- protect applications from harming one another or the kernel itself
- guarantee CPU time for higher-integrity code in systems that combine applications of different safety integrity levels
- allow the developer to predict when processes will be scheduled for execution
- prevent applications from acccessing or corrupting internal kernel information
Achieving such a low risk of failure is non-trivial, to say the least. In fact, it's well-nigh impossible to satisfy the above requirements unless they are baked into the very design of the kernel.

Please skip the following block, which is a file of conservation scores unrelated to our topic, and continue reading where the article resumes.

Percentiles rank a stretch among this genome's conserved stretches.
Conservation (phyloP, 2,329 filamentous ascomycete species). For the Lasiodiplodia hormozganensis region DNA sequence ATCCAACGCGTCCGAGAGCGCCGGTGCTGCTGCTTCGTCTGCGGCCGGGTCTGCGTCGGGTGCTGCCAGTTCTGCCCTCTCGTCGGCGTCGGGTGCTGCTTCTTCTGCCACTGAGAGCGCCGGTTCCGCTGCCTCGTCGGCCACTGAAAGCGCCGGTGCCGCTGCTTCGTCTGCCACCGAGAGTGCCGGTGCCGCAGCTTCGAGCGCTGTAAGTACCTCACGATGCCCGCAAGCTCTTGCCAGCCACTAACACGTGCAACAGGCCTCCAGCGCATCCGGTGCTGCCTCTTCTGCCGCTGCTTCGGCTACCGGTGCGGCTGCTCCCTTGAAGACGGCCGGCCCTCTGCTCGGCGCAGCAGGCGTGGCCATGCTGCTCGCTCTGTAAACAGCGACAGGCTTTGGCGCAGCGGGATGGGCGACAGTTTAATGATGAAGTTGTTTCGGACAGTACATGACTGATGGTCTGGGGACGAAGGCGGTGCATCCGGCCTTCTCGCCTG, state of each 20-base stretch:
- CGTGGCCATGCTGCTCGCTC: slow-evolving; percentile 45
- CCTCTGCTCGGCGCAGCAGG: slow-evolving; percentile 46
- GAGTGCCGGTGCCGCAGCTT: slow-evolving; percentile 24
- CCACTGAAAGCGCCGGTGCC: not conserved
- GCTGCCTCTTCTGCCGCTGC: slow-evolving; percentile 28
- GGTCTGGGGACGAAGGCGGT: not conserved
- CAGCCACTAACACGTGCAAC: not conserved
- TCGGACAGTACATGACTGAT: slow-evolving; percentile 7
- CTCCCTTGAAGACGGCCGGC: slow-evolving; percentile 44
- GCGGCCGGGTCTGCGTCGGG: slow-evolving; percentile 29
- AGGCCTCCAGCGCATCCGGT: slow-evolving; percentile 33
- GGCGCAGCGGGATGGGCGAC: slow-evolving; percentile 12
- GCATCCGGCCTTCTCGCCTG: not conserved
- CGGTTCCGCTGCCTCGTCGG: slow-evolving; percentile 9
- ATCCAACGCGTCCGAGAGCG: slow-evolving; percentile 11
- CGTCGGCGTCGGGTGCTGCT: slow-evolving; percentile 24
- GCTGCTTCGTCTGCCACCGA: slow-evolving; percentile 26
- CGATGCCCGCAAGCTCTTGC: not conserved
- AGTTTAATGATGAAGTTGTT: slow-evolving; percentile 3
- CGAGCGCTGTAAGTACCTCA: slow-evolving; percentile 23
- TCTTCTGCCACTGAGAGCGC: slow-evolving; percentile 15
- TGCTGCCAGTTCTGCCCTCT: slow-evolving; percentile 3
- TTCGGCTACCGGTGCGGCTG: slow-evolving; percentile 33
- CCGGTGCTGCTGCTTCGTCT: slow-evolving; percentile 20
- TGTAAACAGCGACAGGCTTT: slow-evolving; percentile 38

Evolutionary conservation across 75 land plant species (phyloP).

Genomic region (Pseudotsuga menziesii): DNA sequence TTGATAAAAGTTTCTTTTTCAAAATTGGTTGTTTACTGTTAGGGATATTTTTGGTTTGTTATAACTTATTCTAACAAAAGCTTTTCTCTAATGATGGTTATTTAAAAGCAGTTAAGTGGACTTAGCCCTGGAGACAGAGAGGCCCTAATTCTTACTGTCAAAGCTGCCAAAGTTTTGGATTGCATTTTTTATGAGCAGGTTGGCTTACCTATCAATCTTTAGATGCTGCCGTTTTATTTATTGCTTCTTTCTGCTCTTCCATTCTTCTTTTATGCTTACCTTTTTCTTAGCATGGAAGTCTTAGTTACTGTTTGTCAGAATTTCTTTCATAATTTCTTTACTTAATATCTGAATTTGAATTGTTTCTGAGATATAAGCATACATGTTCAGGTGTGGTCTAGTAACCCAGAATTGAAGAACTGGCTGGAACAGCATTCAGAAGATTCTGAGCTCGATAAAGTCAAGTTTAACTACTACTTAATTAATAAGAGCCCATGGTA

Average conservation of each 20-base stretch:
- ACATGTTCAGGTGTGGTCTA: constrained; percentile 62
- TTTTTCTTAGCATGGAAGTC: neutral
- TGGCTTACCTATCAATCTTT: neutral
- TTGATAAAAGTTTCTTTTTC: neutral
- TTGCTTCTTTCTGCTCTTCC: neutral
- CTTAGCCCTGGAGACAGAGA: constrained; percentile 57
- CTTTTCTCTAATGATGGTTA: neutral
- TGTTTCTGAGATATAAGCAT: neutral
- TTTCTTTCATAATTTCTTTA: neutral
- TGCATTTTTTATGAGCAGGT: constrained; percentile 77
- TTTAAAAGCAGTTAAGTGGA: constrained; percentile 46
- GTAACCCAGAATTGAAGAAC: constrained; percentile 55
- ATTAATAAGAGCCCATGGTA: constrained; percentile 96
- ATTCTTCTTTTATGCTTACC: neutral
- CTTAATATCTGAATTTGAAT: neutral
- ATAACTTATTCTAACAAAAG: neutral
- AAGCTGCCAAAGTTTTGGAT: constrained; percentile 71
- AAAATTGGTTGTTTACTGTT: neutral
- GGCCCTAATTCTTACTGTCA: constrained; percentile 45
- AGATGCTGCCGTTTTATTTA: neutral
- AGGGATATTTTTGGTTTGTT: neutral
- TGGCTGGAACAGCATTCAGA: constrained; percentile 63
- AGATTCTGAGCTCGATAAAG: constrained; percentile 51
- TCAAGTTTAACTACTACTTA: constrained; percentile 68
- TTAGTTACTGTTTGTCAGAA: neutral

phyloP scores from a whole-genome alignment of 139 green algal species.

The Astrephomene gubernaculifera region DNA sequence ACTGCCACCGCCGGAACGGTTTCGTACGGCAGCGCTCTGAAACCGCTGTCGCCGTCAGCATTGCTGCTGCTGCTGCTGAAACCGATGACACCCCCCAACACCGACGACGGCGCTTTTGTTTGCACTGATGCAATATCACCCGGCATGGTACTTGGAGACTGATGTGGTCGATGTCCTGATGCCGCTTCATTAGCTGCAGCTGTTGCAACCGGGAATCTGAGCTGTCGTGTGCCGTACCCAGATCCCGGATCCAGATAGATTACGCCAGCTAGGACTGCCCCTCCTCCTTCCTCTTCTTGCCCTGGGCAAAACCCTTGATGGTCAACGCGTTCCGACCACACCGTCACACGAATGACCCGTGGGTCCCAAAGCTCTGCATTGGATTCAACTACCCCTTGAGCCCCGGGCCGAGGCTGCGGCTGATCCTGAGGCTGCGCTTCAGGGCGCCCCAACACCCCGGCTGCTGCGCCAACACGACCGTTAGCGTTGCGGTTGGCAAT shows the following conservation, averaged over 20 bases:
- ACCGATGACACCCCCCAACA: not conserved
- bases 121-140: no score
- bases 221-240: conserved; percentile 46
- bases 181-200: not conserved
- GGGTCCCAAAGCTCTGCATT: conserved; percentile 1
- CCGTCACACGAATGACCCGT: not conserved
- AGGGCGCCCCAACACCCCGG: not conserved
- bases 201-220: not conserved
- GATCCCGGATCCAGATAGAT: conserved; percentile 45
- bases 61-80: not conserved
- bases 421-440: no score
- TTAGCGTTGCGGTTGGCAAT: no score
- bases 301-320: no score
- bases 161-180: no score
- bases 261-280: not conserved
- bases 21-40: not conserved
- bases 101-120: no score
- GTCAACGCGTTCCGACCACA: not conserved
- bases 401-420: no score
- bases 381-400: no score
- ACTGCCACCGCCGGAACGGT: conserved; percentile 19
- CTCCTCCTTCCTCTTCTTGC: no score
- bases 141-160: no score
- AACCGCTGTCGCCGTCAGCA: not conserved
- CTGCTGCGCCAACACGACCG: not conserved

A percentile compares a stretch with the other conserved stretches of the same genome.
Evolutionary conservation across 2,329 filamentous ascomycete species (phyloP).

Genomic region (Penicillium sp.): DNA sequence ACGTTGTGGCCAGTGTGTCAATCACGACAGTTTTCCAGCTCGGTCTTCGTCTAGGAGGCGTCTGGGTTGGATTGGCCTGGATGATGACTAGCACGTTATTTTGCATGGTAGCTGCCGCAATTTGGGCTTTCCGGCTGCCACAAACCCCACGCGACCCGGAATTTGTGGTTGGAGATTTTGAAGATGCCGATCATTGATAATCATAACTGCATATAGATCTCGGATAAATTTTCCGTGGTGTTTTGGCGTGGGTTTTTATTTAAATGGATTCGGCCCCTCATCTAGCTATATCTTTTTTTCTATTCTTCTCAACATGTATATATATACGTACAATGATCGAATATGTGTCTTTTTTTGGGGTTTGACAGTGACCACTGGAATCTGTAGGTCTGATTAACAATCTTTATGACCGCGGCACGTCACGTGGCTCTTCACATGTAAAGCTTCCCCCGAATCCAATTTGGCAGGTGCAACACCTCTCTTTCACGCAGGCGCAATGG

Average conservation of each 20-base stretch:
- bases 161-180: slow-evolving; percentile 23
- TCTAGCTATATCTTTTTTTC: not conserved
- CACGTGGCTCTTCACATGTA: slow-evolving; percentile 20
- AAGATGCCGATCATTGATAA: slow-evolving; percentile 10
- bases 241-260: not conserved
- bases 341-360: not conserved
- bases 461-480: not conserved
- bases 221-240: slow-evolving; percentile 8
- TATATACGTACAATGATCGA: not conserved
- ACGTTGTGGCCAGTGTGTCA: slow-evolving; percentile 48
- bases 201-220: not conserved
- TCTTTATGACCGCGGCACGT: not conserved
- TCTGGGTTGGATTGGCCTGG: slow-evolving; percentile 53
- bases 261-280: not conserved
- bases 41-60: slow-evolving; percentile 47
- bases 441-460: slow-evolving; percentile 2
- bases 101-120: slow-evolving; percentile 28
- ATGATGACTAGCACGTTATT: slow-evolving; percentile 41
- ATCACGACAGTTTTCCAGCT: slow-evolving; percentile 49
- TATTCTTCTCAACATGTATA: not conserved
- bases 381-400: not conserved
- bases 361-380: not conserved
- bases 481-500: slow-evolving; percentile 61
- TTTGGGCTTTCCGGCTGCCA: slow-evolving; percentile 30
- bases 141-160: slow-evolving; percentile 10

Recently, Chris Hobbs of QNX wrote an article on the characteristics of SIL3-certified kernel. The article, published last week in Industrial Embedded Systems magazine, also touches on some development techniques for creating safety-related applications. To read the article, click here.
If you are attempting to navigate the complexities of the IEC 61508 certification process, you might also want to check out QNX's IEC 61508 Certification Support Package.